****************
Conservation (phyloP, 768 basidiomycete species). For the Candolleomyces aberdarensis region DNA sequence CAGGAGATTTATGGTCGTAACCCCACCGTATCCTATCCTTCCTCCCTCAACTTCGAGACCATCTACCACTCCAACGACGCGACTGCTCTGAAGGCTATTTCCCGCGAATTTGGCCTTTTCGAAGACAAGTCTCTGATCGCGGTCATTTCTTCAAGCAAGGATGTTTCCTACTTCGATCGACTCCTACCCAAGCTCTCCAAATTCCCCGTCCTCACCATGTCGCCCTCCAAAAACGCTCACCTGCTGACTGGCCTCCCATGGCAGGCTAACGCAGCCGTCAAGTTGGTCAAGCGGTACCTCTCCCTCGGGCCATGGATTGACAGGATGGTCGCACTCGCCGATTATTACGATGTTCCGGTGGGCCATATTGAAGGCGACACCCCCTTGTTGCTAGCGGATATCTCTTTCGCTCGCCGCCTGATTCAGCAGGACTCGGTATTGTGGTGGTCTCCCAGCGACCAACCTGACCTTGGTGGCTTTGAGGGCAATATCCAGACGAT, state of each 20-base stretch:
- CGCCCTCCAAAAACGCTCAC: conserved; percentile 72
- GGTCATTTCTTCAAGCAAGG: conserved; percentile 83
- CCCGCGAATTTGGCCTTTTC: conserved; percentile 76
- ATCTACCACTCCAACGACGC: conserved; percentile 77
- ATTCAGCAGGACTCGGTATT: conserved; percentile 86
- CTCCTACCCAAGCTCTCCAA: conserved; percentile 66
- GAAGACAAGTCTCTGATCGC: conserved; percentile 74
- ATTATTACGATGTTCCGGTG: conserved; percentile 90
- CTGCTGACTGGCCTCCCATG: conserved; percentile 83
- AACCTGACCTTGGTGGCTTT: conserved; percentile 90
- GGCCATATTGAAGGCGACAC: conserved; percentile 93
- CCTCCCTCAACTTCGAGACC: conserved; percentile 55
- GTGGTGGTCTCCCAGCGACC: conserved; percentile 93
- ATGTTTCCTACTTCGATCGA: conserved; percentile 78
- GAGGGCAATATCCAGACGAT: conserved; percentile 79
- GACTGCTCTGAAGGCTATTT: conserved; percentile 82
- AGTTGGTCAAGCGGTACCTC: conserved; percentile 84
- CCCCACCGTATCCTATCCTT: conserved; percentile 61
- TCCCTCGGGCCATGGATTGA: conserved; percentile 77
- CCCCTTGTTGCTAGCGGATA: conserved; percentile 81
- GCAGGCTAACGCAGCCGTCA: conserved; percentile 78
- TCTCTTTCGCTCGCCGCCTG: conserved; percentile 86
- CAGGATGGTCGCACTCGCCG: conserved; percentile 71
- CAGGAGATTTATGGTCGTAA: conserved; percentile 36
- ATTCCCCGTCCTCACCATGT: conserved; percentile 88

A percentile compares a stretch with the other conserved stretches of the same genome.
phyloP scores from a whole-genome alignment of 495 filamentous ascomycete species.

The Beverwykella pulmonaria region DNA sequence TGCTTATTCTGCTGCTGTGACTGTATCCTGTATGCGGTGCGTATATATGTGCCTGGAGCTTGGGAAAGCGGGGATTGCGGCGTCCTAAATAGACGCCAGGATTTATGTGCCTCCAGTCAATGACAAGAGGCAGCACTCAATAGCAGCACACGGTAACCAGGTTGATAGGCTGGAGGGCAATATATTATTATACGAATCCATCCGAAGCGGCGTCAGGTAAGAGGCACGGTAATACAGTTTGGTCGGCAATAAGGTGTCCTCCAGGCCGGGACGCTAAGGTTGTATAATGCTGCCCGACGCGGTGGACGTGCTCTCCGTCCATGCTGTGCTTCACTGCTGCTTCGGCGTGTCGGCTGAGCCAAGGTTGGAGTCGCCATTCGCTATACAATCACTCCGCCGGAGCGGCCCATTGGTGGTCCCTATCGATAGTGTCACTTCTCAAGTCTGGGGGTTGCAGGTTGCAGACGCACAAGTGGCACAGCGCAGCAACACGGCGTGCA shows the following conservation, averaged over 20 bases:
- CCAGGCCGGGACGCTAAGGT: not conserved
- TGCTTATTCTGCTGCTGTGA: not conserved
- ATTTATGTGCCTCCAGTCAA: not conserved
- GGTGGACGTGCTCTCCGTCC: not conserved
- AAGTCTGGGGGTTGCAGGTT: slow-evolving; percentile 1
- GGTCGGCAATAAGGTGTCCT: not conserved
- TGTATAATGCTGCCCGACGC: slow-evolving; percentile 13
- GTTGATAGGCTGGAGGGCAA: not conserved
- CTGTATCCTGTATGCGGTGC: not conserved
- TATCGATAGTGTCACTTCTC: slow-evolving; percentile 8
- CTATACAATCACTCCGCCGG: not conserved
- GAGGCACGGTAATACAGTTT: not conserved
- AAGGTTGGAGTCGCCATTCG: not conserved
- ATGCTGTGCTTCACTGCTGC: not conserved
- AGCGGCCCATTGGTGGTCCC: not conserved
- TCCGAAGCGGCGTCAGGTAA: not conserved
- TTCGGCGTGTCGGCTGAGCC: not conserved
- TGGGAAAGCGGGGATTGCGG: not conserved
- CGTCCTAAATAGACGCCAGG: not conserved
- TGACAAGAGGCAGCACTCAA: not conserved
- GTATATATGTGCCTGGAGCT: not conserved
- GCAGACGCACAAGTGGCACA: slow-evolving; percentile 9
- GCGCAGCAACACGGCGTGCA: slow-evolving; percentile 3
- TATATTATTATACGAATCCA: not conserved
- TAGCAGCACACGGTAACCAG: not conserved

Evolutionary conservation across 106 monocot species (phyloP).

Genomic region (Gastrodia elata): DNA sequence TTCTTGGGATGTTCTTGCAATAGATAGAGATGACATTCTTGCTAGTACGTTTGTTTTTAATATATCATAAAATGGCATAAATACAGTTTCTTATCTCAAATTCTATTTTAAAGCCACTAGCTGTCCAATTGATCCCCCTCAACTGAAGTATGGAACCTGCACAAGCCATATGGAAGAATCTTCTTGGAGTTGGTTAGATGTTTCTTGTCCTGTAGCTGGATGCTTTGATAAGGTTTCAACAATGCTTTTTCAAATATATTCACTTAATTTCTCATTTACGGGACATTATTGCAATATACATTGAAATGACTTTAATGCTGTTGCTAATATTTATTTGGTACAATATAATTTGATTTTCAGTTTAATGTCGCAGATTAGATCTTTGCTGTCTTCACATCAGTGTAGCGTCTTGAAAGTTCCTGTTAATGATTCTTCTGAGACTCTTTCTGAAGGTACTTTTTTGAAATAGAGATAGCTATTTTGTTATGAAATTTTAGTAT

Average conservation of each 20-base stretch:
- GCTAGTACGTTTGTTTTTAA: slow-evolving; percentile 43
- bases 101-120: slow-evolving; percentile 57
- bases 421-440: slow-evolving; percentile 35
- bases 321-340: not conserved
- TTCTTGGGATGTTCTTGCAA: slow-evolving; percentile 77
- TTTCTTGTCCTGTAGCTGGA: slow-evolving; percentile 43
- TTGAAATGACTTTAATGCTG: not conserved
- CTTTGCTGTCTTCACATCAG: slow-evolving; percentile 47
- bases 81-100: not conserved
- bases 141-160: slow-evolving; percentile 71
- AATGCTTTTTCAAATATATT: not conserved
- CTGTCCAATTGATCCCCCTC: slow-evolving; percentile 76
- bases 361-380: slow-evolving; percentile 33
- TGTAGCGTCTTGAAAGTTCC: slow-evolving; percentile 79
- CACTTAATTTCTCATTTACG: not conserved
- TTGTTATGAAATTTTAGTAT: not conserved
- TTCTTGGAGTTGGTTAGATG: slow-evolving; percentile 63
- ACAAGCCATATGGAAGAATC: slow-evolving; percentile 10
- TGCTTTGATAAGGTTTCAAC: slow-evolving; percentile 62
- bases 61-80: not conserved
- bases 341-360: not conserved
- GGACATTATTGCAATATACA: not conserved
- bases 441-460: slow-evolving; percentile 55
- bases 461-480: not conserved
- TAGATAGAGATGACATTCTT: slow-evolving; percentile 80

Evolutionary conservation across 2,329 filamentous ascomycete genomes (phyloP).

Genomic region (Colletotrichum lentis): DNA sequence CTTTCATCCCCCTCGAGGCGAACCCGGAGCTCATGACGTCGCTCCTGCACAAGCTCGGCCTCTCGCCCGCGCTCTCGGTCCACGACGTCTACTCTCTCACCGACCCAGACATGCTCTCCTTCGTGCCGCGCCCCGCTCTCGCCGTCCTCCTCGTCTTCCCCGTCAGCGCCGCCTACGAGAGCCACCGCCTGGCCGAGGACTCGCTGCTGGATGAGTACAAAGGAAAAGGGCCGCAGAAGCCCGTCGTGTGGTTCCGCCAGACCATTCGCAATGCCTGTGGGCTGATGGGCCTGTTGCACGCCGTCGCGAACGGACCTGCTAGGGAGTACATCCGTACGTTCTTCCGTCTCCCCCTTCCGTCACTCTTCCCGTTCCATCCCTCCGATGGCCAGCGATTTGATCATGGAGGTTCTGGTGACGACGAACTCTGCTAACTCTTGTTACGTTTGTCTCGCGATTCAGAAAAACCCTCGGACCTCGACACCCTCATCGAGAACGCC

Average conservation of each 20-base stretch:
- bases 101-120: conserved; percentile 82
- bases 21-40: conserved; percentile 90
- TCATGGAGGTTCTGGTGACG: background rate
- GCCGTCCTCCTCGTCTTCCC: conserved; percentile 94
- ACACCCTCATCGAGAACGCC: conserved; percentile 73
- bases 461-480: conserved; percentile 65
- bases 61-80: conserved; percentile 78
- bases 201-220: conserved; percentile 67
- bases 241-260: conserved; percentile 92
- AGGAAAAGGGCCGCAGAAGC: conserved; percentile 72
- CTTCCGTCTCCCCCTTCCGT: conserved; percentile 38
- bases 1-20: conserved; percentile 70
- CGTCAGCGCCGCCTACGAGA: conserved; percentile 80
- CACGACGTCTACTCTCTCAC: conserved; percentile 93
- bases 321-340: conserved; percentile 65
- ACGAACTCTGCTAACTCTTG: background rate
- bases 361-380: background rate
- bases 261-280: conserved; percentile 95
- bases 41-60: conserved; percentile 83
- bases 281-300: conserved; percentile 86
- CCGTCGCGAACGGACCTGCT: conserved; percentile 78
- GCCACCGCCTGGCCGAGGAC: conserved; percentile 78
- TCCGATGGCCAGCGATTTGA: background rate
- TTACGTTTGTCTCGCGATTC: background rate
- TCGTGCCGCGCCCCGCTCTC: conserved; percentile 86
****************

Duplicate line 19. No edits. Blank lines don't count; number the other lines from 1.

- CCCCACCGTATCCTATCCTT: conserved; percentile 61